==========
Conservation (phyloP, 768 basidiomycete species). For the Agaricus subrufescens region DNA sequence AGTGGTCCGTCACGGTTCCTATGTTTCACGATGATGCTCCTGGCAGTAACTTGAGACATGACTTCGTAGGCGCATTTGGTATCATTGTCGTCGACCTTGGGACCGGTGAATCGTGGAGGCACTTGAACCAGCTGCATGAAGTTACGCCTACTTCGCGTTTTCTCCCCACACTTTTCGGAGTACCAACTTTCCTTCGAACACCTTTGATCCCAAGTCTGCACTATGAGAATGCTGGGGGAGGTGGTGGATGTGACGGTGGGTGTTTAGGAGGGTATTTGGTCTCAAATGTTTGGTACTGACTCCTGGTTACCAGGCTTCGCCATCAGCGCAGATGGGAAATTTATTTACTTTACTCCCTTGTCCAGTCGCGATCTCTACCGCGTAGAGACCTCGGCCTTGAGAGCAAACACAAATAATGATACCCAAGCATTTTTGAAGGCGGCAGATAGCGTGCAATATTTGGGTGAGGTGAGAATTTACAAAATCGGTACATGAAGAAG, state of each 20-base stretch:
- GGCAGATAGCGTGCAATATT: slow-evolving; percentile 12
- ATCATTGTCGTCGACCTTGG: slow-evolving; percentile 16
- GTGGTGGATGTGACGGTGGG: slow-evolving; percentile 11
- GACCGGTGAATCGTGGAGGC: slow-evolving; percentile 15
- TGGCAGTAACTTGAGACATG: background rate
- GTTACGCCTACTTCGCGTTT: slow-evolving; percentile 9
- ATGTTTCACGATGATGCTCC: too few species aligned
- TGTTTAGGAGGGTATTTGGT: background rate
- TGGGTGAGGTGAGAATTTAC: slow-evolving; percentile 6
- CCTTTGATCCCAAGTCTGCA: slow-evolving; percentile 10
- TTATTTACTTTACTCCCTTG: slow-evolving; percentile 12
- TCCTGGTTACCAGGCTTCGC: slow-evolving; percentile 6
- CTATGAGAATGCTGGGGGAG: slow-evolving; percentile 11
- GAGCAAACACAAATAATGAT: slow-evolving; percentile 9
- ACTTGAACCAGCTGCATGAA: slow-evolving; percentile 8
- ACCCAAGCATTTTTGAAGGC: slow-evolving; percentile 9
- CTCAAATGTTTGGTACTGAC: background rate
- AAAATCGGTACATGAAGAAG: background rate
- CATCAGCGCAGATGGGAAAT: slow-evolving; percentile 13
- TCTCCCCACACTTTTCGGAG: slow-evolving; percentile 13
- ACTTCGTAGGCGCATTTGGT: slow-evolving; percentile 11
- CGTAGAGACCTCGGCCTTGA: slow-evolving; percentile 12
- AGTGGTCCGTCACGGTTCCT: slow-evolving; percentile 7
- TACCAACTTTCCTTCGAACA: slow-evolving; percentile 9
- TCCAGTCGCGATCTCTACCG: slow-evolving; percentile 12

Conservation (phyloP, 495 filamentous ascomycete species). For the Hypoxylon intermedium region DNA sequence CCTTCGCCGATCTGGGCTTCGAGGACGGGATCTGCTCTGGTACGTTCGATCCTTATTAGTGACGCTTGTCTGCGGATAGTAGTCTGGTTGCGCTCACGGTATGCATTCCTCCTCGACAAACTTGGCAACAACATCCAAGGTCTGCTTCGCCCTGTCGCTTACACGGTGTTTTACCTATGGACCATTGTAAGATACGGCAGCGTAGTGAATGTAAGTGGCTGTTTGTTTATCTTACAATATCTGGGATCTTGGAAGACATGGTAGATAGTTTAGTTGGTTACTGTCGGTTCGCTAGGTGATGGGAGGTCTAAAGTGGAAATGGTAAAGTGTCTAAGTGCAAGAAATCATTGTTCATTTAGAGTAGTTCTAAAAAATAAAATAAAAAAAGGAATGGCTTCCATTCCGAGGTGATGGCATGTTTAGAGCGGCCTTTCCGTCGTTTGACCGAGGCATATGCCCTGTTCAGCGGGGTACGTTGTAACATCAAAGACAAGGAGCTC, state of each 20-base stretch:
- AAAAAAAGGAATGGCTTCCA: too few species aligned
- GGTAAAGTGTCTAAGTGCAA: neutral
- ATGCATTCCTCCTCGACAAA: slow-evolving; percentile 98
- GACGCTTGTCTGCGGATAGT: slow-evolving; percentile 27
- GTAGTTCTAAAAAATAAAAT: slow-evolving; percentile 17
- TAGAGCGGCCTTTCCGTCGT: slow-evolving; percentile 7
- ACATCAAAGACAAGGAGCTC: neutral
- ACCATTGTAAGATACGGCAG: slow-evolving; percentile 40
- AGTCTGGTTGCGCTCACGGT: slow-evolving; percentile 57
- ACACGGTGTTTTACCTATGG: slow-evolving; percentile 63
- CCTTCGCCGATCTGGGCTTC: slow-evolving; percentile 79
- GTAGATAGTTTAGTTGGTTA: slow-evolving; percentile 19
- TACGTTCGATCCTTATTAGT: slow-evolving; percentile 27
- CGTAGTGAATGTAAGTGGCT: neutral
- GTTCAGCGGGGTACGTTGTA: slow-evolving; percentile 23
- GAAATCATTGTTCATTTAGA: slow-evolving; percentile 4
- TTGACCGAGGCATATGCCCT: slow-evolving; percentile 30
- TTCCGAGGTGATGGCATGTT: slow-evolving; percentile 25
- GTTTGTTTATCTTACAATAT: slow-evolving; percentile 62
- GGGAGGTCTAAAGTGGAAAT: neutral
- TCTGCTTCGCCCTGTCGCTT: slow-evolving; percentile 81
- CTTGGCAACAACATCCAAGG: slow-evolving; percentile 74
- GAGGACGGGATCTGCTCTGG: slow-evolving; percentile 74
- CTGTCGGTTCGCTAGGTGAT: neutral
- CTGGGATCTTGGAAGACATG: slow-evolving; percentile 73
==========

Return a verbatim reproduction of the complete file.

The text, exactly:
Conservation (phyloP, 768 basidiomycete species). For the Agaricus subrufescens region DNA sequence AGTGGTCCGTCACGGTTCCTATGTTTCACGATGATGCTCCTGGCAGTAACTTGAGACATGACTTCGTAGGCGCATTTGGTATCATTGTCGTCGACCTTGGGACCGGTGAATCGTGGAGGCACTTGAACCAGCTGCATGAAGTTACGCCTACTTCGCGTTTTCTCCCCACACTTTTCGGAGTACCAACTTTCCTTCGAACACCTTTGATCCCAAGTCTGCACTATGAGAATGCTGGGGGAGGTGGTGGATGTGACGGTGGGTGTTTAGGAGGGTATTTGGTCTCAAATGTTTGGTACTGACTCCTGGTTACCAGGCTTCGCCATCAGCGCAGATGGGAAATTTATTTACTTTACTCCCTTGTCCAGTCGCGATCTCTACCGCGTAGAGACCTCGGCCTTGAGAGCAAACACAAATAATGATACCCAAGCATTTTTGAAGGCGGCAGATAGCGTGCAATATTTGGGTGAGGTGAGAATTTACAAAATCGGTACATGAAGAAG, state of each 20-base stretch:
- GGCAGATAGCGTGCAATATT: slow-evolving; percentile 12
- ATCATTGTCGTCGACCTTGG: slow-evolving; percentile 16
- GTGGTGGATGTGACGGTGGG: slow-evolving; percentile 11
- GACCGGTGAATCGTGGAGGC: slow-evolving; percentile 15
- TGGCAGTAACTTGAGACATG: background rate
- GTTACGCCTACTTCGCGTTT: slow-evolving; percentile 9
- ATGTTTCACGATGATGCTCC: too few species aligned
- TGTTTAGGAGGGTATTTGGT: background rate
- TGGGTGAGGTGAGAATTTAC: slow-evolving; percentile 6
- CCTTTGATCCCAAGTCTGCA: slow-evolving; percentile 10
- TTATTTACTTTACTCCCTTG: slow-evolving; percentile 12
- TCCTGGTTACCAGGCTTCGC: slow-evolving; percentile 6
- CTATGAGAATGCTGGGGGAG: slow-evolving; percentile 11
- GAGCAAACACAAATAATGAT: slow-evolving; percentile 9
- ACTTGAACCAGCTGCATGAA: slow-evolving; percentile 8
- ACCCAAGCATTTTTGAAGGC: slow-evolving; percentile 9
- CTCAAATGTTTGGTACTGAC: background rate
- AAAATCGGTACATGAAGAAG: background rate
- CATCAGCGCAGATGGGAAAT: slow-evolving; percentile 13
- TCTCCCCACACTTTTCGGAG: slow-evolving; percentile 13
- ACTTCGTAGGCGCATTTGGT: slow-evolving; percentile 11
- CGTAGAGACCTCGGCCTTGA: slow-evolving; percentile 12
- AGTGGTCCGTCACGGTTCCT: slow-evolving; percentile 7
- TACCAACTTTCCTTCGAACA: slow-evolving; percentile 9
- TCCAGTCGCGATCTCTACCG: slow-evolving; percentile 12

Conservation (phyloP, 495 filamentous ascomycete species). For the Hypoxylon intermedium region DNA sequence CCTTCGCCGATCTGGGCTTCGAGGACGGGATCTGCTCTGGTACGTTCGATCCTTATTAGTGACGCTTGTCTGCGGATAGTAGTCTGGTTGCGCTCACGGTATGCATTCCTCCTCGACAAACTTGGCAACAACATCCAAGGTCTGCTTCGCCCTGTCGCTTACACGGTGTTTTACCTATGGACCATTGTAAGATACGGCAGCGTAGTGAATGTAAGTGGCTGTTTGTTTATCTTACAATATCTGGGATCTTGGAAGACATGGTAGATAGTTTAGTTGGTTACTGTCGGTTCGCTAGGTGATGGGAGGTCTAAAGTGGAAATGGTAAAGTGTCTAAGTGCAAGAAATCATTGTTCATTTAGAGTAGTTCTAAAAAATAAAATAAAAAAAGGAATGGCTTCCATTCCGAGGTGATGGCATGTTTAGAGCGGCCTTTCCGTCGTTTGACCGAGGCATATGCCCTGTTCAGCGGGGTACGTTGTAACATCAAAGACAAGGAGCTC, state of each 20-base stretch:
- AAAAAAAGGAATGGCTTCCA: too few species aligned
- GGTAAAGTGTCTAAGTGCAA: neutral
- ATGCATTCCTCCTCGACAAA: slow-evolving; percentile 98
- GACGCTTGTCTGCGGATAGT: slow-evolving; percentile 27
- GTAGTTCTAAAAAATAAAAT: slow-evolving; percentile 17
- TAGAGCGGCCTTTCCGTCGT: slow-evolving; percentile 7
- ACATCAAAGACAAGGAGCTC: neutral
- ACCATTGTAAGATACGGCAG: slow-evolving; percentile 40
- AGTCTGGTTGCGCTCACGGT: slow-evolving; percentile 57
- ACACGGTGTTTTACCTATGG: slow-evolving; percentile 63
- CCTTCGCCGATCTGGGCTTC: slow-evolving; percentile 79
- GTAGATAGTTTAGTTGGTTA: slow-evolving; percentile 19
- TACGTTCGATCCTTATTAGT: slow-evolving; percentile 27
- CGTAGTGAATGTAAGTGGCT: neutral
- GTTCAGCGGGGTACGTTGTA: slow-evolving; percentile 23
- GAAATCATTGTTCATTTAGA: slow-evolving; percentile 4
- TTGACCGAGGCATATGCCCT: slow-evolving; percentile 30
- TTCCGAGGTGATGGCATGTT: slow-evolving; percentile 25
- GTTTGTTTATCTTACAATAT: slow-evolving; percentile 62
- GGGAGGTCTAAAGTGGAAAT: neutral
- TCTGCTTCGCCCTGTCGCTT: slow-evolving; percentile 81
- CTTGGCAACAACATCCAAGG: slow-evolving; percentile 74
- GAGGACGGGATCTGCTCTGG: slow-evolving; percentile 74
- CTGTCGGTTCGCTAGGTGAT: neutral
- CTGGGATCTTGGAAGACATG: slow-evolving; percentile 73